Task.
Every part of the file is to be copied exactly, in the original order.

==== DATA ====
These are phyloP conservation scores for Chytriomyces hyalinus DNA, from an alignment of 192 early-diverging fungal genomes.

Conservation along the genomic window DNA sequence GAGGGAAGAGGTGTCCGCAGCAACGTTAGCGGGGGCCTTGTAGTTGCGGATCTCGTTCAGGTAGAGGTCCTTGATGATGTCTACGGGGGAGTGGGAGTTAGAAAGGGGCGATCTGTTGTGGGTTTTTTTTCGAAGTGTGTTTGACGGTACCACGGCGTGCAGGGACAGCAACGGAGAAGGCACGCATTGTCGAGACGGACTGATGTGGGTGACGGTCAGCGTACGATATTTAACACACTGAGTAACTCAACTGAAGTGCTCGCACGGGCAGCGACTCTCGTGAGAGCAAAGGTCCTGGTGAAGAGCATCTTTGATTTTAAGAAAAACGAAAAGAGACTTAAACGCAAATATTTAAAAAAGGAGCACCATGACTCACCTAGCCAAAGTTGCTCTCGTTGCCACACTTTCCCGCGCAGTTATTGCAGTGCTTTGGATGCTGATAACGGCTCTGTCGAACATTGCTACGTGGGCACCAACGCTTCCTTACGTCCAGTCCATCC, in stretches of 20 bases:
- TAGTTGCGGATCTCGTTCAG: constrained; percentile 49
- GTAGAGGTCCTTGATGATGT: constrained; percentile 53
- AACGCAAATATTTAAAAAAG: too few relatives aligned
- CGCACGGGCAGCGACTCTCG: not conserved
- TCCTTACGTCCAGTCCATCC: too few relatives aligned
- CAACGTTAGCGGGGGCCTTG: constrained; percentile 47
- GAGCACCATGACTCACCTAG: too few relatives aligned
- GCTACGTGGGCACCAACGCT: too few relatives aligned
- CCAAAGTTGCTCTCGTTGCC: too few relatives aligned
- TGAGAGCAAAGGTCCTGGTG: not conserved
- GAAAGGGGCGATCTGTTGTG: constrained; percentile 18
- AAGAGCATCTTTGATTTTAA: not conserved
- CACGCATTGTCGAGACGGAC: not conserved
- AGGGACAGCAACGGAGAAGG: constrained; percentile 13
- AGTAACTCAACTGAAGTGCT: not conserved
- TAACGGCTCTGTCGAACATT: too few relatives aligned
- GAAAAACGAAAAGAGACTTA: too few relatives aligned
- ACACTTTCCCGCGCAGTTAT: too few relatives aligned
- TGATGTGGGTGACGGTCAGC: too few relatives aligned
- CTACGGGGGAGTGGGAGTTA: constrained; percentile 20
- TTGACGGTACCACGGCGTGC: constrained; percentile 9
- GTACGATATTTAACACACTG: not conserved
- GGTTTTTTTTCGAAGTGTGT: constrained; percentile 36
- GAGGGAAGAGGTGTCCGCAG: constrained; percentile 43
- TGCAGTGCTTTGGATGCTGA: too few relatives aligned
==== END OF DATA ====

These are phyloP conservation scores for Chytriomyces hyalinus DNA, from an alignment of 192 early-diverging fungal genomes.

Conservation along the genomic window DNA sequence GAGGGAAGAGGTGTCCGCAGCAACGTTAGCGGGGGCCTTGTAGTTGCGGATCTCGTTCAGGTAGAGGTCCTTGATGATGTCTACGGGGGAGTGGGAGTTAGAAAGGGGCGATCTGTTGTGGGTTTTTTTTCGAAGTGTGTTTGACGGTACCACGGCGTGCAGGGACAGCAACGGAGAAGGCACGCATTGTCGAGACGGACTGATGTGGGTGACGGTCAGCGTACGATATTTAACACACTGAGTAACTCAACTGAAGTGCTCGCACGGGCAGCGACTCTCGTGAGAGCAAAGGTCCTGGTGAAGAGCATCTTTGATTTTAAGAAAAACGAAAAGAGACTTAAACGCAAATATTTAAAAAAGGAGCACCATGACTCACCTAGCCAAAGTTGCTCTCGTTGCCACACTTTCCCGCGCAGTTATTGCAGTGCTTTGGATGCTGATAACGGCTCTGTCGAACATTGCTACGTGGGCACCAACGCTTCCTTACGTCCAGTCCATCC, in stretches of 20 bases:
- TAGTTGCGGATCTCGTTCAG: constrained; percentile 49
- GTAGAGGTCCTTGATGATGT: constrained; percentile 53
- AACGCAAATATTTAAAAAAG: too few relatives aligned
- CGCACGGGCAGCGACTCTCG: not conserved
- TCCTTACGTCCAGTCCATCC: too few relatives aligned
- CAACGTTAGCGGGGGCCTTG: constrained; percentile 47
- GAGCACCATGACTCACCTAG: too few relatives aligned
- GCTACGTGGGCACCAACGCT: too few relatives aligned
- CCAAAGTTGCTCTCGTTGCC: too few relatives aligned
- TGAGAGCAAAGGTCCTGGTG: not conserved
- GAAAGGGGCGATCTGTTGTG: constrained; percentile 18
- AAGAGCATCTTTGATTTTAA: not conserved
- CACGCATTGTCGAGACGGAC: not conserved
- AGGGACAGCAACGGAGAAGG: constrained; percentile 13
- AGTAACTCAACTGAAGTGCT: not conserved
- TAACGGCTCTGTCGAACATT: too few relatives aligned
- GAAAAACGAAAAGAGACTTA: too few relatives aligned
- ACACTTTCCCGCGCAGTTAT: too few relatives aligned
- TGATGTGGGTGACGGTCAGC: too few relatives aligned
- CTACGGGGGAGTGGGAGTTA: constrained; percentile 20
- TTGACGGTACCACGGCGTGC: constrained; percentile 9
- GTACGATATTTAACACACTG: not conserved
- GGTTTTTTTTCGAAGTGTGT: constrained; percentile 36
- GAGGGAAGAGGTGTCCGCAG: constrained; percentile 43
- TGCAGTGCTTTGGATGCTGA: too few relatives aligned